Of course, it’s possible that Salt-n-Pepa weren’t rapping about sex at all: the ever-reliable Urban Dictionary notes that “shoop” has a variety of meanings. (Definition 5 is my favorite.)
In another successful attempt to make me feel 1,000 years old, The Breeders’ Last Splash was recently released in a 20th anniversary edition. I don’t remember much about this song or that record coming out, I just remember “Cannonball” being around. That bassline was like the cannonball in the video, rolling, rolling, rolling, crashing into whatever stood in its way. It permeated everything and seemed to be everywhere. (It will also always remind me of Michael Ian Black buying pants.)
“Cannonball” seems to be a few songs at once: the call-to-arms intro, the monstrous bassline, the “coo-coo-cannonball,” and that majestic chorus. It’s all so very nineties, but it doesn’t sound dated; it sounds as fierce as it ever did. Kim Deal seemed to take some musical lessons from the Pixies when she started this band with sister Kelly, because both bands share that timeless fierceness.
Founding Breeders member Tanya Donnelly recently joined the band onstage in Boston, and the audience’s joy and excitement is palpable. No matter how dark the songs could be, the Breeders always seemed to bring out the pogo-ing, sneering rock kids in all of us. We need more Breeders.
The idea that Liz Phair’s Exile in Guyville is a song-by-song response to the Stones’ Exile on Main Street has been repeated ad nauseum, but the description doesn’t really hold. Both albums have 18 tracks, and there are definitely parallels, but I’ll be damned if I can find a direct correlation between, say, “Never Said” and “Tumbling Dice,” both the fifth songs of their respective albums.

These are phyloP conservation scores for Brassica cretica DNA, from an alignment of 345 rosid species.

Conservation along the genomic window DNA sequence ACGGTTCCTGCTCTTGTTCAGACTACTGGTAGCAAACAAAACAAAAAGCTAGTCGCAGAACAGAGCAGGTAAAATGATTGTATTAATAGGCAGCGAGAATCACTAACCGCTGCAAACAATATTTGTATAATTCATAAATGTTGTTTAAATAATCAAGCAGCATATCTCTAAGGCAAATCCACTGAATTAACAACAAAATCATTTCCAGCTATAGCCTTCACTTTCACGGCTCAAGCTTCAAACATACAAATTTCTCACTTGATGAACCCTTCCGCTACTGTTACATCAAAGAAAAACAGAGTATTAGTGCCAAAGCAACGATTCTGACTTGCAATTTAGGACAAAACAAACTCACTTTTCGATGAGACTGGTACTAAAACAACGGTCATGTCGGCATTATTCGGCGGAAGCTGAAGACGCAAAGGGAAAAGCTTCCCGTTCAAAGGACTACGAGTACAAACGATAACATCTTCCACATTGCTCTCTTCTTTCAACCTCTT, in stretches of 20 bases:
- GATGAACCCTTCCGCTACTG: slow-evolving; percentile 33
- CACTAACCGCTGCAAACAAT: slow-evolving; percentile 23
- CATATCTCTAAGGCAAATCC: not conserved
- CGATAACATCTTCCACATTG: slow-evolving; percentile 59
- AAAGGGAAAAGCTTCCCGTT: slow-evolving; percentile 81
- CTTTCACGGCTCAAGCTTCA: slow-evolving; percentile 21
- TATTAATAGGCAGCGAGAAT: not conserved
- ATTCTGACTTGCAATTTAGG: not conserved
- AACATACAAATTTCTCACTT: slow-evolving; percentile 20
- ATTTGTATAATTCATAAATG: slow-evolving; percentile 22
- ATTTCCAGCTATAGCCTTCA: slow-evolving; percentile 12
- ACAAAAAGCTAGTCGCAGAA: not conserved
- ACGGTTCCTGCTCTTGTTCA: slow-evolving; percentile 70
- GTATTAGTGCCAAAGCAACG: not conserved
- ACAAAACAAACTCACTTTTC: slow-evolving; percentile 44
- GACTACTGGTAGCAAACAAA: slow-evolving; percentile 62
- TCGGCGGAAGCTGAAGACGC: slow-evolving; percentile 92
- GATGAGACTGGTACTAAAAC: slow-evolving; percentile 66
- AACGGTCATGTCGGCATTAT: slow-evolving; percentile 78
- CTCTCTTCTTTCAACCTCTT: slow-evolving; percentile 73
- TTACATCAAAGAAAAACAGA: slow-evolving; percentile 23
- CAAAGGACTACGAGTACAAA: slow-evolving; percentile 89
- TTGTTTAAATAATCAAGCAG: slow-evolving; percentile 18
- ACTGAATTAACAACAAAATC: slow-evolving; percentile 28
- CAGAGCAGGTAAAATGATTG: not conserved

Instead, Exile in Guyville a response to the world that Exile on Main Street inhabited, perpetuated, and certainly had a hand in creating; the concept of being stuck in a world, a Guyville, with guy mentalities. What makes Guyville so fascinating is that it’s not just a criticism of Guyville (though it certainly is that, and an effective one), but also a depiction of what it’s like to live there as a woman, and as different women. Phair has also said in interviews that these songs aren’t based on things she did, so it’s interesting to consider Guyville as a series of short stories about characters who are stuck in a lousy town with no option of moving.
I love Guyville as a whole, but “Fuck and Run” is the one I always come back to. There’s something so visceral about it, which partly comes from the arrangement (the song features only a guitar, drums and vocals), but also Phair’s raw description of the one-night stand, the latest of many. It’s a surprising song in many ways. There’s plenty of bitterness directed at the guy, but some at herself as well. And the admission that she wants “a boyfriend” and “letters and sodas” seems unlikely at first, but then it makes sense: At least in the old days, she seems to be saying, guys at least pretended to give a shit.
Phair put out a couple of good records after this one, and it’s too bad that those records (especially the criminally underappreciated Whitechocolatespaceegg) don’t get more attention. But Exile in Guyvile deserves all the attention it’s gotten over the years, and it stands as an important document for both feminism and indie rock.